A Tory MP who accused the gambling regulator of being too “heavy handed” has received more than £8,000 in hospitality and payments from the betting industry this year, including tickets to see Madonna.
The article was published five weeks after Whittaker attended a Madonna concert courtesy of the industry’s lobby group, the Betting & Gaming Council (BGC).
Whittaker hit out at the regulator over its ongoing consultation on introducing “affordability checks” for gamblers, a measure that campaigners say will prevent unsustainable losses, but which critics say are too intrusive and will drive punters to the hidden market, as well as depriving horse racing of revenues.
Whittaker wrote: “The Gambling Commission – the regulator – all too often takes a heavy-handed approach to their work, and at times strays beyond the boundaries set for them by the government.” .
He questioned why the commission was considering measures “that many say would almost inevitably lead to customers being forced to submit their payslips to gambling operators”.
The BGC has previously railed against affordability checks. A spokesperson said it had had nothing to do with Whittaker’s article.
The Madonna tickets, worth £2,148, take the amount of hospitality and payments that Whittaker has received from the gambling industry so far this year to £8,278, the parliamentary register of members’ interests shows.
The amount includes trips to Cheltenham racecourse, courtesy of SkyBet and the BGC, and a £5,000 fee from the BGC for eight hours’ work presenting two seminars. Whittaker said his views had not been influenced by the gifts and payments.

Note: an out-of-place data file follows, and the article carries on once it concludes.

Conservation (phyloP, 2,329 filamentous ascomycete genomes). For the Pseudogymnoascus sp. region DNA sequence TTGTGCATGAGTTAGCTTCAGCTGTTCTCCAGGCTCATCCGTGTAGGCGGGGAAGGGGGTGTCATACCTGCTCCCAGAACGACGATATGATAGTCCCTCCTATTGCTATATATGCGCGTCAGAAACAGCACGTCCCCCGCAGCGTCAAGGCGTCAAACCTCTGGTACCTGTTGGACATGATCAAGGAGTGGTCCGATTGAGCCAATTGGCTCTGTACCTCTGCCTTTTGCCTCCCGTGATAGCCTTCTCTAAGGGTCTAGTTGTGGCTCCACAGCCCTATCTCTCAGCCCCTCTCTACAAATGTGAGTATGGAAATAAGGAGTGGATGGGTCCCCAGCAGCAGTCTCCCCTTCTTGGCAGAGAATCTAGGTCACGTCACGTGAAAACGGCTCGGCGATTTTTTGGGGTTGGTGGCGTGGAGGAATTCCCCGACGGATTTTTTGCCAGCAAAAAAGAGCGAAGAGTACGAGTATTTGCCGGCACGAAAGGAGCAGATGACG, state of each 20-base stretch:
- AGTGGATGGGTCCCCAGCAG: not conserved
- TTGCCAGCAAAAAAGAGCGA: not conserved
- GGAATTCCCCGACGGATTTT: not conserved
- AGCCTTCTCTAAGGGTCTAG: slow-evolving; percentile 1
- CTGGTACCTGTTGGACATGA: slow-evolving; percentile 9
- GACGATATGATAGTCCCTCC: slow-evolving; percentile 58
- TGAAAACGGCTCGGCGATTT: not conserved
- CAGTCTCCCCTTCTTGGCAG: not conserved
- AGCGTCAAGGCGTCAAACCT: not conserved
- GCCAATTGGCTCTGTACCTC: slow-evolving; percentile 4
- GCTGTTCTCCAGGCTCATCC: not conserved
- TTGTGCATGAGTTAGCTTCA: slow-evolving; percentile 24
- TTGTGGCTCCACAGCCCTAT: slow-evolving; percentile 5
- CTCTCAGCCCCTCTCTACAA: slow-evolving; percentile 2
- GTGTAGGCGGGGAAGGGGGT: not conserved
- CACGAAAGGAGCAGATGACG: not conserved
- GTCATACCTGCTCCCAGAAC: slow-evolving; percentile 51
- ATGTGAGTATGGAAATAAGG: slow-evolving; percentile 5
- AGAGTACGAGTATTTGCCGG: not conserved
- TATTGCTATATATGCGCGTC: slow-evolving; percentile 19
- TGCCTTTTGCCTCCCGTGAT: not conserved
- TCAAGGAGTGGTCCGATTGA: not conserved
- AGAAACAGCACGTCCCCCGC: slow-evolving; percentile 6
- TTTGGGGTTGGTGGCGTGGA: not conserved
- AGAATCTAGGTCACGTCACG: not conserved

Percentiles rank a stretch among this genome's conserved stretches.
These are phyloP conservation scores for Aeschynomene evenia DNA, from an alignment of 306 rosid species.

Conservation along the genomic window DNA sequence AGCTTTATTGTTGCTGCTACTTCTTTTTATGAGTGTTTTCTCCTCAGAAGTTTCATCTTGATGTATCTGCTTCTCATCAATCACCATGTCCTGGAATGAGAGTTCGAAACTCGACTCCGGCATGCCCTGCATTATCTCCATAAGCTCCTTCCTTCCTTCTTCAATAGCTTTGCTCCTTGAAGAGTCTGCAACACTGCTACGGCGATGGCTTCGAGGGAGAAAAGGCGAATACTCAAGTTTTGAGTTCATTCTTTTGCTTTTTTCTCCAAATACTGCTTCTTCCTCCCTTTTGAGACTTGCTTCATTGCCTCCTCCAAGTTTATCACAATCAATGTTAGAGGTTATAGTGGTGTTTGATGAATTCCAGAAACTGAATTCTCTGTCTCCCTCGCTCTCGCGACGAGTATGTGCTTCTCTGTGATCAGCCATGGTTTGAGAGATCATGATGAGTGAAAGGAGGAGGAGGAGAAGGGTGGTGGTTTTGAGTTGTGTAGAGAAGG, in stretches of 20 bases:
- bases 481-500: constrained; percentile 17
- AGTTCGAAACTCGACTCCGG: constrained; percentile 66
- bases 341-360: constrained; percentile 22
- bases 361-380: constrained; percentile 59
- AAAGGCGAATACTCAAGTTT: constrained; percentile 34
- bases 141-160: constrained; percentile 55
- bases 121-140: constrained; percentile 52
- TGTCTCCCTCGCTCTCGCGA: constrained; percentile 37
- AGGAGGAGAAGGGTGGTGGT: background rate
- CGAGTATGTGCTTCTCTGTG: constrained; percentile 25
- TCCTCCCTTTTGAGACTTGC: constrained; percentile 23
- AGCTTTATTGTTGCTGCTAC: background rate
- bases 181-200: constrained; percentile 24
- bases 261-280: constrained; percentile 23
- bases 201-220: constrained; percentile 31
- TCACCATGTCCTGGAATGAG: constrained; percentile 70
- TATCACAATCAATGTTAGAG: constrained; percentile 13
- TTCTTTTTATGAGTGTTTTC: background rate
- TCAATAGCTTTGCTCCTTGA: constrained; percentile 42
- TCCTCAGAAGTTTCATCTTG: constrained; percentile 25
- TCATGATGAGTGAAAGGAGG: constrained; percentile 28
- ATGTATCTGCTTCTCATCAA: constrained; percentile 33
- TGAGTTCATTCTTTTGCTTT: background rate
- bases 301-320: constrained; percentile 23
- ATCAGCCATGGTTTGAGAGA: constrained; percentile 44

The gambling industry has increased its spending on hospitality and benefits for parliamentarians tenfold in recent years, amid a prolonged review that resulted earlier this year in government proposals to reform regulations governing the £10bn-a-year sector.
MPs’ receipt of gifts from the industry drew criticism from Liz Ritchie, who co-founded Gambling with Lives, a charity that supports families bereaved by gambling-related suicide, after her son Jack took his own life after becoming addicted to gambling.
“MPs who take thousands of pounds of gambling industry hospitality only to then go and publicly lobby against life-saving reforms need to meet with the families who’ve lost loved ones to gambling,” she said.
“You’d hope they’d see that the industry profits they are trying to protect mean little compared with the thousands of lives ruined every year.”
Matt Zarb-Cousin of the campaign group Clean Up Gambling said: “The gambling lobby clearly needs to lure MPs with hospitality to get them into the groove of defending the industry.
“If their arguments were convincing they wouldn’t get too hung up on lavishing MPs with gifts.”
Whittaker said the hospitality he received had never influenced his views on gambling.
“The answer to your enquiry is quite simple – I actually support the gambling sector and think on the whole the current direction of travel with the government white paper and consultations being held by the Gambling Commission, if enacted, will have the opposite intended consequence and drive more and more people to the black market,” he said.
“I genuinely believe a well-regulated sector, by and in harmony with, the Gambling Commission will benefit everyone. The sector, the customer, the thousands of employees and also make it a safer environment. Some of the things proposed will not achieve those aims.”
A spokesperson for the BGC said: “The ConHome article is a matter for Craig Whittaker and ConHome, and contrary to any wild conspiracy theory, it has obviously nothing to do with the BGC.”
Whittaker has previously been criticised after he spoke out against reform of the gambling industry during a Westminster Hall debate, without revealing that he had accepted tickets worth more than £3,000 to England’s Euro 2020 semi-final match from Entain, the owner of Ladbrokes and Coral.
He was not found to have breached parliamentary standards.